Atlas of the Heart: Mapping Meaningful Connection and the Language of Human Experience (Hardcover)

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My lovely wife has a saying: “Be like Nob Hill Road; Always be working on things.”  She’s so funny.  So with her words echoing in my head, one day between novels I cracked open Atlas of the Heart.  I’d gotten the general impression that Brene Brown was a writer to take seriously in the self-help and Psychology world and so I looked past the kitschy name to see what was up.

My verdict?  There are two books that anyone seeking self awareness should read and this is one of them.  Yes.  It’s that good.

From the title and the bold red cover, I expected some Chicken Soup for the Soul style anecdotes.  And there are those, and they’re very good.  But these anecdotes are merely in service of what this book really is: a Glossary of Emotional Terms. Meticulously researched and up on the latest science.

So I can hear the brakes pumping.  You’re saying “Hold-up Tony. You’re saying a dictionary is an invaluable and interesting book on self help?.”  Yes, I’m saying that.  This book along with The Body Keeps the Score are the must reads if you need to take stock of what you’re feeling.  

So I’ll unpack that some.  Research shows that the majority of people can identify three emotions.  Happy.  Sad.  Angry.  This is a concern, because if you cannot name what you are feeling it makes it harder to understand.  Just as with colors, if you cannot recognize taupe, or beige, they could just be shades of yellow or green.  Incidentally like many guys, I’m not great at identifying non-primary colors. And until I became like Nob Hill, I wasn’t very good at knowing what I was feeling either.  Men and boys of my generation are often taught that being emotional is shameful.  “Boys don’t cry.” The problem with this is that in service of this manly ideal, I did my best to ignore my emotions for most of my life.  Ignoring them didn’t make them go away, they were just feedback that was inexplicably influencing my actions.  

I posit that if you want to teach your boy to “be a man” you should teach them what the emotions they feel are.  Teach them that feeling them isn’t shameful, but a “man” (or any functional human being really) acts after considering what they’re feeling but not under the influence of them.  That’s why this book is valuable.  Not just for boys or men, but everyone.  I discovered that my blind spot was Joy and that I would sometimes feel ashamed when I was feeling Joyful. Apparently this is not uncommon.  

If you want a book to enhance your self understanding, this one is simple, concise and truly useful.  I cannot recommend it enough. 

— Tony Hoffart


#1 NEW YORK TIMES BESTSELLER • In her latest book, Brené Brown writes, “If we want to find the way back to ourselves and one another, we need language and the grounded confidence to both tell our stories and be stewards of the stories that we hear. This is the framework for meaningful connection.”

Don’t miss the five-part HBO Max docuseries Brené Brown: Atlas of the Heart!

In Atlas of the Heart, Brown takes us on a journey through eighty-seven of the emotions and experiences that define what it means to be human. As she maps the necessary skills and an actionable framework for meaningful connection, she gives us the language and tools to access a universe of new choices and second chances—a universe where we can share and steward the stories of our bravest and most heartbreaking moments with one another in a way that builds connection.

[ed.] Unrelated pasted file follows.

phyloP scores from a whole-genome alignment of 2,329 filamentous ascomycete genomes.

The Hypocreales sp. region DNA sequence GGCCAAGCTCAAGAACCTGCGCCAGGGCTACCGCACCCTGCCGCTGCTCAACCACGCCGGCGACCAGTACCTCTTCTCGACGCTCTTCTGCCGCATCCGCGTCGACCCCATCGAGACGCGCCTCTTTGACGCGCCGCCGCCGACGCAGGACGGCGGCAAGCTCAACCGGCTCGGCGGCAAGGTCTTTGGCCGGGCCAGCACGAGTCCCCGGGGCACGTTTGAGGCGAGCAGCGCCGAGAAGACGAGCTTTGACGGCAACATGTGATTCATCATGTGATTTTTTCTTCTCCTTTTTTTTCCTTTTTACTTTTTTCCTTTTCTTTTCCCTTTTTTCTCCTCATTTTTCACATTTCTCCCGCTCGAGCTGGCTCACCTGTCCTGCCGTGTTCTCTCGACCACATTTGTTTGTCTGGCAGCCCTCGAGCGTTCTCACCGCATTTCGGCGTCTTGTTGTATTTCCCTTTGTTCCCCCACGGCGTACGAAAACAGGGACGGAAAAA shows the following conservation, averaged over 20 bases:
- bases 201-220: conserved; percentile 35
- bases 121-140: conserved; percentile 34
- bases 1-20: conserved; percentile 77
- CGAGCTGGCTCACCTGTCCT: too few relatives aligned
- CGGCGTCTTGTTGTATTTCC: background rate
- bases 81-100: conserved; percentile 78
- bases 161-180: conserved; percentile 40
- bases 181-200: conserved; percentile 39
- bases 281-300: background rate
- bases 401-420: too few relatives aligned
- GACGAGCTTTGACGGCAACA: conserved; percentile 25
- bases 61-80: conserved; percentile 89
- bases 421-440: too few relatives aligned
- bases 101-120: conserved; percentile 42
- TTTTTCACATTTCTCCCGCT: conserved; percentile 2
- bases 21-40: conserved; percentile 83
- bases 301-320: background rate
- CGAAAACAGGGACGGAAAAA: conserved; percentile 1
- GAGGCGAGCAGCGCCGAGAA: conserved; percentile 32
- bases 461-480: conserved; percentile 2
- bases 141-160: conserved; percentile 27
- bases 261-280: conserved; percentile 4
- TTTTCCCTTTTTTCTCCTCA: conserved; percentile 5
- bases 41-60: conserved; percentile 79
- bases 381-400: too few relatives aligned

Over the past two decades, Brown’s extensive research into the experiences that make us who we are has shaped the cultural conversation and helped define what it means to be courageous with our lives. Atlas of the Heart draws on this research, as well as on Brown’s singular skills as a storyteller, to show us how accurately naming an experience doesn’t give the experience more power—it gives us the power of understanding, meaning, and choice.
Brown shares, “I want this book to be an atlas for all of us, because I believe that, with an adventurous heart and the right maps, we can travel anywhere and never fear losing ourselves.”

About the Author

Dr. Brené Brown is a research professor at the University of Houston, where she holds the Huffington Foundation Endowed Chair at the Graduate College of Social Work. She also holds the position of visiting professor in management at the University of Texas at Austin McCombs School of Business. Brené has spent the past two decades studying courage, vulnerability, shame, and empathy. She is the author of six #1 New York Times bestsellers and is the host of two award-winning podcasts, Unlocking Us and Dare to Lead. Brené’s books have been translated into more than 30 languages, and her titles include Atlas of the Heart, Dare to Lead, Braving the Wilderness, Rising Strong, Daring Greatly, and The Gifts of Imperfection. With Tarana Burke, she co-edited the bestselling anthology You Are Your Best Thing: Vulnerability, Shame Resilience, and the Black Experience. Brené’s TED talk on the Power of Vulnerability is one of the top five most-viewed TED talks in the world, with over 60 million views. Brené is the first researcher to have a filmed lecture on Netflix, and in March 2022, she launched a new show on HBO Max that focuses on her latest book, Atlas of the Heart. Brené spends most of her time working in organizations around the world, helping develop braver leaders and more courageous cultures. She lives in Houston, Texas, with her husband, Steve. They have two children, Ellen and Charlie, and a weird Bichon named Lucy.

Product Details
ISBN: 9780399592553
ISBN-10: 0399592555
Publisher: Random House
Publication Date: November 30th, 2021
Pages: 336
Language: English